The NASAMS Air Defense System Now Will Be Tested in Ukraine to Respond to Russian Strikes

The NASAMS Air Defense System Now Will Be Tested in Ukraine to Respond to Russian Strikes
AIM-120 rocket launch from NASAMS launcher

International Military - Tensions between Russia and Ukraine are still not over. Both Russia and Ukraine attack each other to the point of destroying anything in their path. To deal with the destruction suffered by its air defense systems as a result of Russian air strikes, Ukraine will be provided with a modern air defense system.

The modern Norwegian Advanced Surface to Air Missile System (NASAMS) air defense system will defend Ukrainian airspace against Russia. The NASAM air defense system was developed by the Norwegian defense company Kongsberg Defense and Aerospace in collaboration with the US company Raytheon.

Quoted from Defense Security Asia, the NASAMS air defense system was also offered to Malaysia for the Medium Range Air Defense System (MERAD) procurement program. Perhaps the Royal Malaysian Air Force, as operator of the Malaysian MERAD system, can use the performance of NASAMS in Ukraine as a benchmark in deciding what MERAD system to acquire.

Ukraine is said to have 100 batteries of S-2300 air defense systems but failed to deal with Russian fighter jet air strikes, prompting several European countries and the United States to act on Western-made air defense systems.

Apart from NASAMS, Germany is also reportedly in the process of delivering the IRIS-T SL M (Surface Launched Medium) air defense system designed and developed by the German company Dielhl BGT Defense to defend Ukrainian airspace.

This medium-range air defense system developed by the German company can deal with any air threat up to a maximum range of 40 km.

Seven weeks after the Russian offensive on Ukraine began last February, Western defense observers have identified at least 21 of the 100 batteries of Ukrainian S-300 air defense systems that have been destroyed by Russian fighter jets.

Now that July has entered, it is unknown how many S-300 batteries belonging to Ukraine remain to monitor the country's airspace. In a bid to further strengthen control of Ukrainian airspace, the United States last Friday announced it would provide US$820 million worth of military aid to Eastern European countries.

Military assistance by Washington also includes the NASAMS air defense system and artillery fire detection radar as well as about 150,000 155mm artillery shells delivered under the Ukraine Security Assistance Initiative.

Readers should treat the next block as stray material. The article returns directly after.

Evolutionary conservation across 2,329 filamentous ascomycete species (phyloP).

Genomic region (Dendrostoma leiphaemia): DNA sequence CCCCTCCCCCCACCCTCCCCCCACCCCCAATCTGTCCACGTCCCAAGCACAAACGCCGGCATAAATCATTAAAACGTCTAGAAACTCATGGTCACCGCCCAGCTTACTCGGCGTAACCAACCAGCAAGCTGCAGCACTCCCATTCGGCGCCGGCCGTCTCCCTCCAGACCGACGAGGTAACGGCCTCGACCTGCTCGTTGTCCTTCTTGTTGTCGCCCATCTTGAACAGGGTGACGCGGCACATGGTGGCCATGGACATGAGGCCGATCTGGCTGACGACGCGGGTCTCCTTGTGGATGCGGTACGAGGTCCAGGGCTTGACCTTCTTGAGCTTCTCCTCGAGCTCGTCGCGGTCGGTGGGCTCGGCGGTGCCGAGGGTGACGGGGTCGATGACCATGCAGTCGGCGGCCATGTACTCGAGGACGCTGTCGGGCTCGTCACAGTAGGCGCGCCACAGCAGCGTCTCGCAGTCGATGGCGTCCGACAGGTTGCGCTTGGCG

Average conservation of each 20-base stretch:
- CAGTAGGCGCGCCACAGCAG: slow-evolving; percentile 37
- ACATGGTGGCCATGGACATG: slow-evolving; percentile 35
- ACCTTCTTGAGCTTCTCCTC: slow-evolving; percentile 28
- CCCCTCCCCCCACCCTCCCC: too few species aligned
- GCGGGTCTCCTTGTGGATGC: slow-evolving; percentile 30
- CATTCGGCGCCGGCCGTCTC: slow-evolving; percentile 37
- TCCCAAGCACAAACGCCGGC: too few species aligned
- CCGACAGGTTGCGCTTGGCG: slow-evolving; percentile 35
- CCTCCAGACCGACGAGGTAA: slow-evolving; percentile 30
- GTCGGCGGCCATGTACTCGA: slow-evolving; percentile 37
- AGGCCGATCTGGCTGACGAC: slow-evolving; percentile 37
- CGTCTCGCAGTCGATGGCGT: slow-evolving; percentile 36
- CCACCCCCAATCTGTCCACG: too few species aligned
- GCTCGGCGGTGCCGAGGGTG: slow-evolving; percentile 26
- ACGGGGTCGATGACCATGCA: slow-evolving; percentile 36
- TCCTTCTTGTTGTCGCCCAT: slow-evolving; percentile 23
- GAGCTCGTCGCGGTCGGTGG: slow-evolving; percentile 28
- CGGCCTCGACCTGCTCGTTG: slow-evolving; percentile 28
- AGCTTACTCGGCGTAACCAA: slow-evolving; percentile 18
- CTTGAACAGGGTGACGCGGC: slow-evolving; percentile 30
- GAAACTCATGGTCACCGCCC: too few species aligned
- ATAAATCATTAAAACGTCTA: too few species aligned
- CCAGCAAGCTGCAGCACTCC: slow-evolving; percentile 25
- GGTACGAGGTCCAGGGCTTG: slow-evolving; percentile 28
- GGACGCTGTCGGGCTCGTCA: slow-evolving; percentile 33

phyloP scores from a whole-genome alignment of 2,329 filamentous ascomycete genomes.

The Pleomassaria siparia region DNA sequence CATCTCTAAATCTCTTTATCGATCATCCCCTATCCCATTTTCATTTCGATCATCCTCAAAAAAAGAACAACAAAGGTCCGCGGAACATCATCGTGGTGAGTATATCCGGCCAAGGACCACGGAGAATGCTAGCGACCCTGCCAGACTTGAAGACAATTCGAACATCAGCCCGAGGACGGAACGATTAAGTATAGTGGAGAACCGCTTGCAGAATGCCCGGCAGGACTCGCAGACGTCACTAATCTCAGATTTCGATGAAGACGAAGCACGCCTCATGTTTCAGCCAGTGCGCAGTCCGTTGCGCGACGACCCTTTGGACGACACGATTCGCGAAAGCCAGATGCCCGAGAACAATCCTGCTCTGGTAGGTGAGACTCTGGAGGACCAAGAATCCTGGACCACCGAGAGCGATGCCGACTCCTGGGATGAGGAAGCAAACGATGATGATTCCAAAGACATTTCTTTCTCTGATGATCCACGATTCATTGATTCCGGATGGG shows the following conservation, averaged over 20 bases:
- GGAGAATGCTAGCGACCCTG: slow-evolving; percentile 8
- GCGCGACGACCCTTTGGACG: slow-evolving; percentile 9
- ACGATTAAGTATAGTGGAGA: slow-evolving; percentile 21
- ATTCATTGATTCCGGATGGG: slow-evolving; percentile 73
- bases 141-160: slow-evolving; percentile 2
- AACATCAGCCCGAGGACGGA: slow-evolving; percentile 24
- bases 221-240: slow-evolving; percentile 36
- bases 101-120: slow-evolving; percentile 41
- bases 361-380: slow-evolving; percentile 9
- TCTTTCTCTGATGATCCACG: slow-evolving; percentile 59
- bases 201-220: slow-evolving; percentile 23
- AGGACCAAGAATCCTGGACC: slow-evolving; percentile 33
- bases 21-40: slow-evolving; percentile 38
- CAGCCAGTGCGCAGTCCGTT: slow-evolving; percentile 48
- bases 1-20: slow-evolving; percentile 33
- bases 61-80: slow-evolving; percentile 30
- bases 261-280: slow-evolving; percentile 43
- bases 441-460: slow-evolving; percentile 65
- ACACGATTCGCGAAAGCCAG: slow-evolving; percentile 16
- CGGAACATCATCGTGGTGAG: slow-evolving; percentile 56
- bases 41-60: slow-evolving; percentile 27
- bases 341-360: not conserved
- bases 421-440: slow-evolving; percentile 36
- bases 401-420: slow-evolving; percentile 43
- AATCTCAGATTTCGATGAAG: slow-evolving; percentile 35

In addition, US$50 million worth of military aid will also be used to supply more High Mobility Artillery Rocket Systems (HIMARS) rockets to Ukraine. The Ukrainian military is said to have used the HIMARS system effectively against the Russian command and control center.

The NASAMS air defense system is part of the NATO air defense system and is also used by the United States to defend the White House and the Pentagon against any air threats.

What's interesting about this NASAMS medium-range air defense system is that it uses the AMRAAM (Advanced Medium Range Air-To-Air-Missile) missile developed by the Raytheon company. This is the same missile used by warplanes including the RMAF F/A-18D Hornet.

In one standard NASAMS unit, it will consist of an FDC Fire Distribution Center, an active AN/MPQ64F1 Sentinel 3D radar, passive electro-optical and infrared sensors and several AMRAAM missile tubes. The engagement mode for the NASAMS system is 180km away. At that time the NASAM air defense system was also used by Indonesia and Australia.

Ukrainian troops have withdrawn from the bombed city of Lysychansk, prompting Russia to claim full control of the eastern Luhansk region, the Kremlin's main war goal, but President Volodymyr Zelenskiy vowed to regain lost territory.

On Sunday 3 July 2022, Ukraine said a tactical withdrawal would save the lives of its soldiers who would regroup to launch a counter-offensive with the help of Western long-range weapons.

But Moscow says Lysychansk's arrest less than a week after taking in neighboring Sievierdonetsk means it has "liberated" Luhansk.

It said it would give Luhansk to the self-proclaimed Russian-backed Luhansk People's Republic whose independence was recognized on the eve of the war. The focus of the battlefield is now shifting to the nearby Donetsk region, where Kyiv still controls most of the territory.

Zelenskiy said Russia was concentrating its firepower on the Donbas front, but Ukraine would retaliate with long-range weapons such as the US-supplied HIMARS rocket launcher. "The fact that we protect the lives of our soldiers, our people, plays an equally important role. We will rebuild the walls, we will win back the land, and the people must be protected above all else."

Since abandoning the offensive in the capital Kyiv, Russia has concentrated its military operations in the Donbas industrial heartland of the Luhansk and Donetsk regions, where Moscow-backed separatist proxies have been battling Ukraine since 2014.

Russian Defense Minister Sergei Shoigu told President Vladimir Putin that Luhansk had been "liberated", the defense ministry said, after Russia earlier said its troops had captured villages around Lysychansk and surrounded the city.

Ukraine's military command said its troops had been forced to withdraw from the city. Ukrainian officials, who say references to "liberating" Ukrainian territory are Russian propaganda, have reported intense artillery barrages in residential areas.

West of Lysychansk in the Donetsk region, at least six people died when the Ukrainian city of Sloviansk was hit by heavy fire from multiple rocket launchers on Sunday, local officials said.

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